The Effect of Intensity and Type of Program
The data suggest that EPOC is distinctly influenced by the intensity of a resistance training program. A higher-intensity program has been found to elicit a greater EPOC response than a lower-intensity program when total work is kept constant. Thornton and Potteiger (2002) studied the effects on EPOC of a high-intensity workout (2 sets, 8 reps at 85% 8RM) versus a low-intensity workout (2 sets, 15 reps at 45% 8RM), keeping total work constant, and found a significantly greater EPOC with the high-intensity program (2.3 L, or 11.5 calories, versus 1.1 L, or 5.5 calories).
The type of resistance training program is also important. In a study by Murphy and Schwarzkopf (1992), circuit resistance training (3 circuit sets, 6 exercises, 10–12 reps at 50% 1RM, 30-second rest) was compared to standard resistance training (3 sets, 6 exercises, reps to exhaustion at 80% 1RM, 120-second rest). Although the total work volume of both programs was similar, circuit resistance training elicited the greater EPOC response (5 L, 25 calories, versus 2.7 L, 13.5 calories).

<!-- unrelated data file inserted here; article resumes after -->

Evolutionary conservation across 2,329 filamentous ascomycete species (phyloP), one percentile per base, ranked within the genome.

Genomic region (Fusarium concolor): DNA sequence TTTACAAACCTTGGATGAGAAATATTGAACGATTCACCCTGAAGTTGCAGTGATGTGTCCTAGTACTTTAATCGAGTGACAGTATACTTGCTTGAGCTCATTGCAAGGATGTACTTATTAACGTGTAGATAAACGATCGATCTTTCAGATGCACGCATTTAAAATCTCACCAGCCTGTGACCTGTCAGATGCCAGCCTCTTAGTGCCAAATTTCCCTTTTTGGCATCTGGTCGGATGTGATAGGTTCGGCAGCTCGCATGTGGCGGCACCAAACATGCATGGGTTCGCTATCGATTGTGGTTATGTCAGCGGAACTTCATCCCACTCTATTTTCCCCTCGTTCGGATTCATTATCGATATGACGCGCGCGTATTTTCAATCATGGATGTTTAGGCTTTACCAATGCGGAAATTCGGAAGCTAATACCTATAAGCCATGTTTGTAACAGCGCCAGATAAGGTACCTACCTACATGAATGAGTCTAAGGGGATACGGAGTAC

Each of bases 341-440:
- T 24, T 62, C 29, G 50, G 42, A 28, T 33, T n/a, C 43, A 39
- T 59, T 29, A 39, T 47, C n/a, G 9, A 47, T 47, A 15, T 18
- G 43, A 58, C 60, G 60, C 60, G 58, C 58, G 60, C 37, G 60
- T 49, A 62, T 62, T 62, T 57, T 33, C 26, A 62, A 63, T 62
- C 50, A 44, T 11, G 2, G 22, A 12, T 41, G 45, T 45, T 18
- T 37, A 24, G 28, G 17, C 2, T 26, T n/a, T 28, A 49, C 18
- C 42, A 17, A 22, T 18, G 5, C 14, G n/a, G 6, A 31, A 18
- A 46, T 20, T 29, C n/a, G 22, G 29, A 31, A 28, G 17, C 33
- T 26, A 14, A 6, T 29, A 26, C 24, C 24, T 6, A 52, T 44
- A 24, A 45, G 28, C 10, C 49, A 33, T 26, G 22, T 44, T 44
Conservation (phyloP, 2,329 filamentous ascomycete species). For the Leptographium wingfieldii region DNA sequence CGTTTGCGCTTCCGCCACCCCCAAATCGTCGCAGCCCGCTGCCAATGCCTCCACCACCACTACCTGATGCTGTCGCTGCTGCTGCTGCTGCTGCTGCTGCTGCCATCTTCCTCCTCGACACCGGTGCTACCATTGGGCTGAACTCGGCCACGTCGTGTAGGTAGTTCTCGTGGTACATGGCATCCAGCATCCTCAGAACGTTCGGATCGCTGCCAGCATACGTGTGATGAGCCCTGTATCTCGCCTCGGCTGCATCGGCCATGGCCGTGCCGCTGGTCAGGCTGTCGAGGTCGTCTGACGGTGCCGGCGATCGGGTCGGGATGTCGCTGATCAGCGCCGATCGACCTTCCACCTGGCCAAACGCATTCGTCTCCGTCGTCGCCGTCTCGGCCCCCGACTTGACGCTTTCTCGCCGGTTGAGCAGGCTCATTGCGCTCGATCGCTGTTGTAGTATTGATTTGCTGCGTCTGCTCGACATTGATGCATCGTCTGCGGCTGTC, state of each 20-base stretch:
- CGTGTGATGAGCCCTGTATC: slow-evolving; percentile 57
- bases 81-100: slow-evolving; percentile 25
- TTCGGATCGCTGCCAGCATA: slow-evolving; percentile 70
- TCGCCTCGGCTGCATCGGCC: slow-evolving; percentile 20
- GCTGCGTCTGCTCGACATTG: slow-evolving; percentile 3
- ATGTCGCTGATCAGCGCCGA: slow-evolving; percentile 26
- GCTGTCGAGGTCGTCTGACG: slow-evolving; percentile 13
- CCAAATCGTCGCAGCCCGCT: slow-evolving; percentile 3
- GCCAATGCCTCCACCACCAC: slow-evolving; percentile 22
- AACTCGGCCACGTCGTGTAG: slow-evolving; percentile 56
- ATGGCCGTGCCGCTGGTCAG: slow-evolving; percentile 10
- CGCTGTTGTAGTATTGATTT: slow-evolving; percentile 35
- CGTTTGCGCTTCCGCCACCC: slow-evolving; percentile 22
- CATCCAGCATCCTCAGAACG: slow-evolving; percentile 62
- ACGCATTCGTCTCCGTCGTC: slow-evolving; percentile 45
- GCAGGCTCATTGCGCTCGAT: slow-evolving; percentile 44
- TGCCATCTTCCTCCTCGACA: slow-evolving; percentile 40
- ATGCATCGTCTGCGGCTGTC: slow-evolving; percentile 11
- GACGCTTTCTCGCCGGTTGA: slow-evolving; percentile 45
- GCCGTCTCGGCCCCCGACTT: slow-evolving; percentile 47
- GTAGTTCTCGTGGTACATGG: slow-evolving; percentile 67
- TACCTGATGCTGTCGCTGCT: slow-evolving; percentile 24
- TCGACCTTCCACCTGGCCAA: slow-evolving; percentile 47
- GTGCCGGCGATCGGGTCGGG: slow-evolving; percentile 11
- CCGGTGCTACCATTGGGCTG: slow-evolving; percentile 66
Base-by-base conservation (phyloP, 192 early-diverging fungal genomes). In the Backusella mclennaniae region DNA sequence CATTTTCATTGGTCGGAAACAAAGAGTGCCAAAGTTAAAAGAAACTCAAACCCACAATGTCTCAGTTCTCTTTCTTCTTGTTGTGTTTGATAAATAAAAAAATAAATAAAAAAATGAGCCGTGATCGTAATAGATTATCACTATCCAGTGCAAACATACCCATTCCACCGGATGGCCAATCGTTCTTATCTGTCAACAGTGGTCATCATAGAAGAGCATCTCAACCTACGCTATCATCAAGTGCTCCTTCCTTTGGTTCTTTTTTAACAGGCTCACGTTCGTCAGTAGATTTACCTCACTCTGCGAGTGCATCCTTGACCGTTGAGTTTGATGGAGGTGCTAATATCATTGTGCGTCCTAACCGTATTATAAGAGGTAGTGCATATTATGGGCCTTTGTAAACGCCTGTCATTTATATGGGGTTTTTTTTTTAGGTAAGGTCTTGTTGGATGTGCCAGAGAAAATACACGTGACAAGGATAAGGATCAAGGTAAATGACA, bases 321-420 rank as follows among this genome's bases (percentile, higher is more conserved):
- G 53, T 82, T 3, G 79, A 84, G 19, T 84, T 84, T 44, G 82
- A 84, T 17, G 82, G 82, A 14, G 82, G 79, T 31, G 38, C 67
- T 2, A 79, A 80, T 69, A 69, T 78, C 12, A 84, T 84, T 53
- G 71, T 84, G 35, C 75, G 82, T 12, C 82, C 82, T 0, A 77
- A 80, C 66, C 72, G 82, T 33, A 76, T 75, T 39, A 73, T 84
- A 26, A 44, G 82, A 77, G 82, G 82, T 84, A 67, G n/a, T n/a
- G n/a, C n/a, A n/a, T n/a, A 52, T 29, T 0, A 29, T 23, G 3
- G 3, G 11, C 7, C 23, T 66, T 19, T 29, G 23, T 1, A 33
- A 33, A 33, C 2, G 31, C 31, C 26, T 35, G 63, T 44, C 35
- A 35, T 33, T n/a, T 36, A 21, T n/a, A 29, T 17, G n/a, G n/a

The training status of an individual may also have an effect on EPOC. Studies are inconclusive but suggest that trained individuals recover from exercise faster than their untrained counterparts. One reason for the inconsistencies in the research is that it is difficult to match exercise intensity and total work performed for trained and untrained individuals. If matched relative to fitness level, the trained individual would be working at a higher intensity than the untrained individual. Several studies have reported a more rapid fall in EPOC (Short & Sedlock 1997) and a shorter duration of EPOC (Frey, Byrnes & Mazzeo 1993) in trained subjects. However, even though people with higher fitness levels appear to return more quickly to a pre-exercise state, the magnitude of their EPOC is still quite prominent due to their generally higher training intensities and longer exercise duration.
Gender is another factor that may influence EPOC. Research shows that energy expenditure in women at rest and during exercise varies with the menstrual phase (Borsheim & Bahr 2003). Typically, resting energy expenditure is lowest 1 week before ovulation and highest during the 14-day luteal phase following ovulation, affecting EPOC accordingly.
Few controlled studies have been conducted to compare EPOC in men and women. Therefore the gender effect on EPOC is not completely clear at this time.